11 June 2005

Belfast Telegraph

Fresh plea on power cables near schools
Study leads to new fears on leukaemia

By Michael McHugh
11 June 2005

THERE were new calls yesterday for a halt to the siting of power cables near homes and schools after a study suggested the practice dramatically increased the chances of children devloping leukaemia.

Upper Bann Assemblyman Sam Gardiner was reacting to research carried out by Oxford University's Childhood Cancer Research Group which surveyed 9,700 children from England and Wales with leukaemia and found a 70% increased risk of the killer disease.

Residents in the Craigavon area have raised concerns about this issue in the past but the latest findings have established one of the most alarming links so far.

Mr Gardiner said the findings would worry thousands of parents until more analysis was carried out and called for a ban on the siting of power cables near homes and schools until that work is complete.

"I believe there should be a moratorium of siting power cables near houses and schools until an answer to this question is definitively obtained.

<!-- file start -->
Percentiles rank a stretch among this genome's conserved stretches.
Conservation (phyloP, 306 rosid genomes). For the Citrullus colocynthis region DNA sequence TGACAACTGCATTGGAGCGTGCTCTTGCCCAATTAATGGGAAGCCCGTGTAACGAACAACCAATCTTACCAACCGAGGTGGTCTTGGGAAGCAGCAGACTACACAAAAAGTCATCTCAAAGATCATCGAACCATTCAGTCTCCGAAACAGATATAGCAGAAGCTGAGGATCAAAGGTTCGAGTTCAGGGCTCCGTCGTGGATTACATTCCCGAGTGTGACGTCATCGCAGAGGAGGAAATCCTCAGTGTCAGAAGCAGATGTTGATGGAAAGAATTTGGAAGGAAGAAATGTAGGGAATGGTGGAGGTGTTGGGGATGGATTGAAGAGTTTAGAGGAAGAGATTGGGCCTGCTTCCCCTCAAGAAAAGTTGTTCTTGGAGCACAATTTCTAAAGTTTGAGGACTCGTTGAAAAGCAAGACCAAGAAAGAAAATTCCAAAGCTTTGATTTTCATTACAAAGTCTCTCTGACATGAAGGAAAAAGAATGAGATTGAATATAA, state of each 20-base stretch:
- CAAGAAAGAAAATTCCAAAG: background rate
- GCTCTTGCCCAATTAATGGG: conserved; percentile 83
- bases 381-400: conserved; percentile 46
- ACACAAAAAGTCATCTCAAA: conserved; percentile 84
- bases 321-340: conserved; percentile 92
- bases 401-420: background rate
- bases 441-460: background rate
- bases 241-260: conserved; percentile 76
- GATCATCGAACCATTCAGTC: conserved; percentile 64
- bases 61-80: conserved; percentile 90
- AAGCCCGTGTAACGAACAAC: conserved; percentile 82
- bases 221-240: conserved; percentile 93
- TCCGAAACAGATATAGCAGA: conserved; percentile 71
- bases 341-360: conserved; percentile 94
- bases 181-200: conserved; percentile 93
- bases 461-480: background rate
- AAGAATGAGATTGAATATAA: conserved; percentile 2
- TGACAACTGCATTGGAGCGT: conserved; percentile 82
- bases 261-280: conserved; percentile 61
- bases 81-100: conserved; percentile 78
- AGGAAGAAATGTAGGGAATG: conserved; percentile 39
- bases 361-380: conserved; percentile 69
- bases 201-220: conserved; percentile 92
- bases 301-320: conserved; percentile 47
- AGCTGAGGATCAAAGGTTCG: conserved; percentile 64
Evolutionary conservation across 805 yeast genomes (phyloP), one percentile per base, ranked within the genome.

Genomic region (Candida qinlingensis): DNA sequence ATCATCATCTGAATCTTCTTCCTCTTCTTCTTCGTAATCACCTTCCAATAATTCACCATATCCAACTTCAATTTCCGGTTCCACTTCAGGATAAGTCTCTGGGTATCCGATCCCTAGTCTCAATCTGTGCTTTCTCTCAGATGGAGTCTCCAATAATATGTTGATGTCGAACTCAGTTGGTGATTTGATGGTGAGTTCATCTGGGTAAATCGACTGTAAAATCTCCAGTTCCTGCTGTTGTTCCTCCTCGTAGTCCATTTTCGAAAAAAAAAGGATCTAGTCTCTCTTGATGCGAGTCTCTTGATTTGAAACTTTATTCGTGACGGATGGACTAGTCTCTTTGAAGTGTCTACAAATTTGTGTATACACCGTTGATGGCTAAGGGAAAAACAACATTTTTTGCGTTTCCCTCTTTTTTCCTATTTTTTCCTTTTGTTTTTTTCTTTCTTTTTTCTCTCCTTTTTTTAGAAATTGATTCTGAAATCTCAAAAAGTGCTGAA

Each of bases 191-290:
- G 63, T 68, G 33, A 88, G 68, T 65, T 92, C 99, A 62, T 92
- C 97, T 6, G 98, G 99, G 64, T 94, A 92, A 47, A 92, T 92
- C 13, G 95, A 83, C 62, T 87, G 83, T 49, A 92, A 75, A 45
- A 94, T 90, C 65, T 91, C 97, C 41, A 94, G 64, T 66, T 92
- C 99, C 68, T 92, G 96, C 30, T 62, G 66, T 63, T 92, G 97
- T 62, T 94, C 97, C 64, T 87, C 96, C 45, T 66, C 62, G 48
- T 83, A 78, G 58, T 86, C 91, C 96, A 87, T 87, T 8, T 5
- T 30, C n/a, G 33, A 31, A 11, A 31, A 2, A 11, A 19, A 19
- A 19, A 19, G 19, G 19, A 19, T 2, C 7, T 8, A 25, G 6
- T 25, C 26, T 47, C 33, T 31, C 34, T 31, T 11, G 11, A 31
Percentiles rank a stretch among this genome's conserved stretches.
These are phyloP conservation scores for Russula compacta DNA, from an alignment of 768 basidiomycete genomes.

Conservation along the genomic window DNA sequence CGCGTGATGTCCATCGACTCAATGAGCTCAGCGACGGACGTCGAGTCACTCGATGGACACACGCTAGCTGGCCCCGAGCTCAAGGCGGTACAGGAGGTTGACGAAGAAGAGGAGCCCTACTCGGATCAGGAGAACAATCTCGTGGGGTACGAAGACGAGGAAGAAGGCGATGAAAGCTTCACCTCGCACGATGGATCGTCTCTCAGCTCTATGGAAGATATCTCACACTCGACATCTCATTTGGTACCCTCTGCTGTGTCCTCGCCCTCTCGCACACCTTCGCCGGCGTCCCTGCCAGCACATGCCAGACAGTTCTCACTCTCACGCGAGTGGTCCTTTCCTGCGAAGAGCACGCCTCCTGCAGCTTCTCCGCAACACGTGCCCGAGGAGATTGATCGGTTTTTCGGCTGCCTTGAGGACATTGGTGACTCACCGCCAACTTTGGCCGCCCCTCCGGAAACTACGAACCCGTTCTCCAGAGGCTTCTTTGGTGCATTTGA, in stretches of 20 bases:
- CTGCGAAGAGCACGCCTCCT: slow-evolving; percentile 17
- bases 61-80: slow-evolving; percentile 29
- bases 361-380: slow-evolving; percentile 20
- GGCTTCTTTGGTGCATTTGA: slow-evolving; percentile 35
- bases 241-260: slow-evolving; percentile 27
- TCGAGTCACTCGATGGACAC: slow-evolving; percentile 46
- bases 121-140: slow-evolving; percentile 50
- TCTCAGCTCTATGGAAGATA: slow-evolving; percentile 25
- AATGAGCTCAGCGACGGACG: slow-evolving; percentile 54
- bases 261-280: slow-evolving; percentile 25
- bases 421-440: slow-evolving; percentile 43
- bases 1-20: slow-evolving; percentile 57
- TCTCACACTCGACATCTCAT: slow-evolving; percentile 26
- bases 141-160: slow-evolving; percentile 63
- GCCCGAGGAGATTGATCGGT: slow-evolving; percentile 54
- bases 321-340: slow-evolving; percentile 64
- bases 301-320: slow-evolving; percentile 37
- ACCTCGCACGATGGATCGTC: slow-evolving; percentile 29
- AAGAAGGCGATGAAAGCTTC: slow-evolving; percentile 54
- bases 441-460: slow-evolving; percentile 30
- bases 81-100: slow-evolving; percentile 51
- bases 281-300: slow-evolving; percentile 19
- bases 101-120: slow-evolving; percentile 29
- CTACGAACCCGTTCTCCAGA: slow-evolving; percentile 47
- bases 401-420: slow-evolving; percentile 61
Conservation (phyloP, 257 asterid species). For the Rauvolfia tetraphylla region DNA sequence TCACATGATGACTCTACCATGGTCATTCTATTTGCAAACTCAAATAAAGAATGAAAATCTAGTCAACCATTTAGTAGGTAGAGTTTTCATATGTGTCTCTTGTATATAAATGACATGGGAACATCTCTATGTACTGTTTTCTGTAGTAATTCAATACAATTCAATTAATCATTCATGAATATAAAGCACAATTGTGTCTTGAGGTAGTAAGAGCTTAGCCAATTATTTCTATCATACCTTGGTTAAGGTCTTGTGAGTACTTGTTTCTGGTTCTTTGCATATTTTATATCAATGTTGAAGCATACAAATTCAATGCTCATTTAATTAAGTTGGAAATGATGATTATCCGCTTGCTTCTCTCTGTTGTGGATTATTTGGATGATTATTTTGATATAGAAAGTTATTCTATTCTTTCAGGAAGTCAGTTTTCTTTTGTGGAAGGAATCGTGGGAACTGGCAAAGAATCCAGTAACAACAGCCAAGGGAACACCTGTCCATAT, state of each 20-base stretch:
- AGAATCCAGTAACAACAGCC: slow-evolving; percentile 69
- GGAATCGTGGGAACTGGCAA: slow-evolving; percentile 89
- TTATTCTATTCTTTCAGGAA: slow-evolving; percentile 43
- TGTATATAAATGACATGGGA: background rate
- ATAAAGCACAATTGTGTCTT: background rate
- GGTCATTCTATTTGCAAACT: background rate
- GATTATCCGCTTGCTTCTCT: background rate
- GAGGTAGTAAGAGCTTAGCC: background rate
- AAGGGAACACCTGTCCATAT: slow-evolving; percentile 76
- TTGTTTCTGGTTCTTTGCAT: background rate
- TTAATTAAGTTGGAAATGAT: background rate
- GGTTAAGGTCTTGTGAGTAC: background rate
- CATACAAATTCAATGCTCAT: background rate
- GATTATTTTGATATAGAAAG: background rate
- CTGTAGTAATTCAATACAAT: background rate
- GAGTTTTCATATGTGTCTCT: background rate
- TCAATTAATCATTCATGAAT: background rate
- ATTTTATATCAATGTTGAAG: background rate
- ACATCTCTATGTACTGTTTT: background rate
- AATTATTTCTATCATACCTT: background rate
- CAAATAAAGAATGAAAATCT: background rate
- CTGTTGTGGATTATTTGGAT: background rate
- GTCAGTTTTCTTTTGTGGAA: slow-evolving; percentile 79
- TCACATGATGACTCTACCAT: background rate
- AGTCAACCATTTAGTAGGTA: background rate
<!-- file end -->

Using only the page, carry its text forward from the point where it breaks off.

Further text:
That would be a prudent and sensible response," Mr Gardiner said. "I believe this will involve new stringent planning guidelines."

The Oxford researcher, Dr Gerald Draper, said that a variety of other factors could cause leukaemia including damage to the immune system and exposure to radiation before the baby is born but his findings are being taken seriously by public representatives.

"The only answer is for the Government to commission well-defined research which is targeted at producing an answer to this problem," Mr Gardiner added.

"It is very worrying for many people because across the country (UK) around one per cent of all homes are estimated to be within 200 metres of high-voltage National Grid power lines.

"It is all very well saying to those people not to worry. It is a natural human reaction for people to be worried about their children."

"This research involved more than 29,000 children (suffering from many cancers) and that is a pretty large sample," added Mr Gardeiner.

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